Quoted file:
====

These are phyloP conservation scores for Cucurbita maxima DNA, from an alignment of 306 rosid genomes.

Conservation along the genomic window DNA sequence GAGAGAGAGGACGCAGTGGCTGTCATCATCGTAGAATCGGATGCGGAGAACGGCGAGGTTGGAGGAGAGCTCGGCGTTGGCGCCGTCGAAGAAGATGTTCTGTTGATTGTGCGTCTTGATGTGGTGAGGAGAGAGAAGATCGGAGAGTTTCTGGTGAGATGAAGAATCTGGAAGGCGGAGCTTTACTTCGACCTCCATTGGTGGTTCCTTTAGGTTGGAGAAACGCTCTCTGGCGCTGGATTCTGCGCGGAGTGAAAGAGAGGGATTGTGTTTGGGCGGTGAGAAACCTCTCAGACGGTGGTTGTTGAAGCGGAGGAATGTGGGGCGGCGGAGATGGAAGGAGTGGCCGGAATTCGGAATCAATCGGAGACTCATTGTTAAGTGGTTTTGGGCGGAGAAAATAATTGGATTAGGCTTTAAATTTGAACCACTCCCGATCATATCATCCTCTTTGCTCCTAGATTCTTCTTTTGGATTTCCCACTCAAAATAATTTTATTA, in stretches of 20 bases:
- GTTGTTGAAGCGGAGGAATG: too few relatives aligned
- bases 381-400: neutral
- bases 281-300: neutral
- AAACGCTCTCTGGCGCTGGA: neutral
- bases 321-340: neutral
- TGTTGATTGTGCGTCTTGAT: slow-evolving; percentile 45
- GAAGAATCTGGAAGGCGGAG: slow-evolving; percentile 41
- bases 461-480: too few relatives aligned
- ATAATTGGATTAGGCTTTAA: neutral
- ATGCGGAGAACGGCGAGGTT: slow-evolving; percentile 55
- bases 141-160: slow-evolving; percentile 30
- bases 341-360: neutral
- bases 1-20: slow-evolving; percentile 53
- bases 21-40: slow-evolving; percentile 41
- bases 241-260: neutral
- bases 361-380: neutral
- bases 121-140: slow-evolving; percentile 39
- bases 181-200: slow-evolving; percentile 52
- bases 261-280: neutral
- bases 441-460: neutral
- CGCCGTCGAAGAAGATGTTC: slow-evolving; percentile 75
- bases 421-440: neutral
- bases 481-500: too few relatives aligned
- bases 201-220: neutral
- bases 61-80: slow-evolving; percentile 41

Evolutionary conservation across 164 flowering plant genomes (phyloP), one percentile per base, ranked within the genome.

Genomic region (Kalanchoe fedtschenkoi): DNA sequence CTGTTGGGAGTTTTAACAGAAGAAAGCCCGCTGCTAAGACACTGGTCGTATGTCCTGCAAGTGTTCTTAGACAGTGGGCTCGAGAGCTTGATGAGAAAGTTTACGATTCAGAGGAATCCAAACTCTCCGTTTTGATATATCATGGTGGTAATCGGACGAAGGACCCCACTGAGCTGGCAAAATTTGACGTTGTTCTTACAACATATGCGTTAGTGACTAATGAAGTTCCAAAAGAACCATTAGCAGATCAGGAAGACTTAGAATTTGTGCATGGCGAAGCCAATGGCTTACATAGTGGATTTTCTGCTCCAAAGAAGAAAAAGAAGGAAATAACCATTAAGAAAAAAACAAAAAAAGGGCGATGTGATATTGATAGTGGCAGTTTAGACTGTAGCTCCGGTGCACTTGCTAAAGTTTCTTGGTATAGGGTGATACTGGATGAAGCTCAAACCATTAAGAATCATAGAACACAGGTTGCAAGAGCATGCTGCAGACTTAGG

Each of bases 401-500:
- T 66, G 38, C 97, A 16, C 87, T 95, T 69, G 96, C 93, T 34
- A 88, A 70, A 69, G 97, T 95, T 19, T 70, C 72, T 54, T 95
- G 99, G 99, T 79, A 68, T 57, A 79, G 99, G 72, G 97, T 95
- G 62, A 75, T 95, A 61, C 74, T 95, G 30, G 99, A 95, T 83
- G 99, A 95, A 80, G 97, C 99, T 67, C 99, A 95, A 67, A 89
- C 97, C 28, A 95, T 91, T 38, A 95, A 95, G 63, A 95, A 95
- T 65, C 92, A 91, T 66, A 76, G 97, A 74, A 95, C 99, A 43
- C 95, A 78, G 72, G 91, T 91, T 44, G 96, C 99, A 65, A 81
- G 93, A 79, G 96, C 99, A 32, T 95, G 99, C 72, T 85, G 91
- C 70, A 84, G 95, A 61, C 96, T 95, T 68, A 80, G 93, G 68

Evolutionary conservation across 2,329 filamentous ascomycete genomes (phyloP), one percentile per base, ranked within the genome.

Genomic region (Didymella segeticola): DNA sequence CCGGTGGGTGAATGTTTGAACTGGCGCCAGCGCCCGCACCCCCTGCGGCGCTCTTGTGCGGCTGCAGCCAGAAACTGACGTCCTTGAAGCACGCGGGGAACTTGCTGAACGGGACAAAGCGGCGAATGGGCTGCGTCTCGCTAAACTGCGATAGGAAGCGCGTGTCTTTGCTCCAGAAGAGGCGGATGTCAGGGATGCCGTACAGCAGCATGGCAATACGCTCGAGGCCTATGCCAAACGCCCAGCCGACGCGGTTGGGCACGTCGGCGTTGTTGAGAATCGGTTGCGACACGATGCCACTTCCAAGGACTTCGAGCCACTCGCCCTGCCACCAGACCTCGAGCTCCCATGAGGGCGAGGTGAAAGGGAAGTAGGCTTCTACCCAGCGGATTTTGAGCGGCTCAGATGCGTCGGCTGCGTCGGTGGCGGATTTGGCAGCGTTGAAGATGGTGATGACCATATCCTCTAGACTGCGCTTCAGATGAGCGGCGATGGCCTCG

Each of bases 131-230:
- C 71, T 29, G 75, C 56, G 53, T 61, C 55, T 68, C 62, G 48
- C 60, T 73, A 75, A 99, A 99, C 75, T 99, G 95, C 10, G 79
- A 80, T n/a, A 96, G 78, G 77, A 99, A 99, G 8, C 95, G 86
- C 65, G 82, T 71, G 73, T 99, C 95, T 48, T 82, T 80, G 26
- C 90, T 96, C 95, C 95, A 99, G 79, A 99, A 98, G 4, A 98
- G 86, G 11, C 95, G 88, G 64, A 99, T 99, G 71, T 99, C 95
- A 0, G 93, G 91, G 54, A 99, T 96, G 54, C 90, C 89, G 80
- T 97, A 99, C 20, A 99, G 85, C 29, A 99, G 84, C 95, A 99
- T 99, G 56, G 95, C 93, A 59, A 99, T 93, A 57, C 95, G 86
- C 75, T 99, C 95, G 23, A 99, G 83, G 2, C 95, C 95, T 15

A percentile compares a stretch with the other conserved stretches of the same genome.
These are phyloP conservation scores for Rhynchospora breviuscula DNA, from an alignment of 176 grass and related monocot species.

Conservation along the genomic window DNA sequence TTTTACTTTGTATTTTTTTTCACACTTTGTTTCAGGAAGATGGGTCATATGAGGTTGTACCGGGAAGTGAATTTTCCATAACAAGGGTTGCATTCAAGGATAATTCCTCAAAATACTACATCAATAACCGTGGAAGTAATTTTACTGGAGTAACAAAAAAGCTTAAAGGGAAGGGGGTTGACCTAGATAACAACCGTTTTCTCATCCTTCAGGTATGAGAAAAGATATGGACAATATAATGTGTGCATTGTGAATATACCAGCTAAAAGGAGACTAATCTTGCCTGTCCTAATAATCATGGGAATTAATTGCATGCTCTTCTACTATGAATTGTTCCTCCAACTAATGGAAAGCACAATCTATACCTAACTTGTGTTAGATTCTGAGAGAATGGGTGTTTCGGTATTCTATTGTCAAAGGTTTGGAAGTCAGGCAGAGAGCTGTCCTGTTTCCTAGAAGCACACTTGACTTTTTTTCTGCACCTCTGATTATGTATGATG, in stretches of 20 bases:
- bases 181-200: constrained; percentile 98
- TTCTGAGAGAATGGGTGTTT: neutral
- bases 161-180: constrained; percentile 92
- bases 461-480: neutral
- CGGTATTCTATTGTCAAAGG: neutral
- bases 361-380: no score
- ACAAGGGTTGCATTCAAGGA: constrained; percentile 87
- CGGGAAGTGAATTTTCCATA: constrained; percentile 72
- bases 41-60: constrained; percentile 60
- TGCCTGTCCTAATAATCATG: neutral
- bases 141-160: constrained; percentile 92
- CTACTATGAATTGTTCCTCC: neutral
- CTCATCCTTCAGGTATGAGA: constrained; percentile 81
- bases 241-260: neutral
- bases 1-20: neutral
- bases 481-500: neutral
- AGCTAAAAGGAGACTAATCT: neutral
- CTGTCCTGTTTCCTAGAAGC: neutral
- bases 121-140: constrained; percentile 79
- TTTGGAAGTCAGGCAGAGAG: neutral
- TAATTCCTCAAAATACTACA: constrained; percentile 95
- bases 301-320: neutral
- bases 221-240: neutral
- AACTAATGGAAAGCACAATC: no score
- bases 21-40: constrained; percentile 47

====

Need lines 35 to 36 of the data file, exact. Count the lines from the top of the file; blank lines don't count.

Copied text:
- G 99, A 95, A 80, G 97, C 99, T 67, C 99, A 95, A 67, A 89
- C 97, C 28, A 95, T 91, T 38, A 95, A 95, G 63, A 95, A 95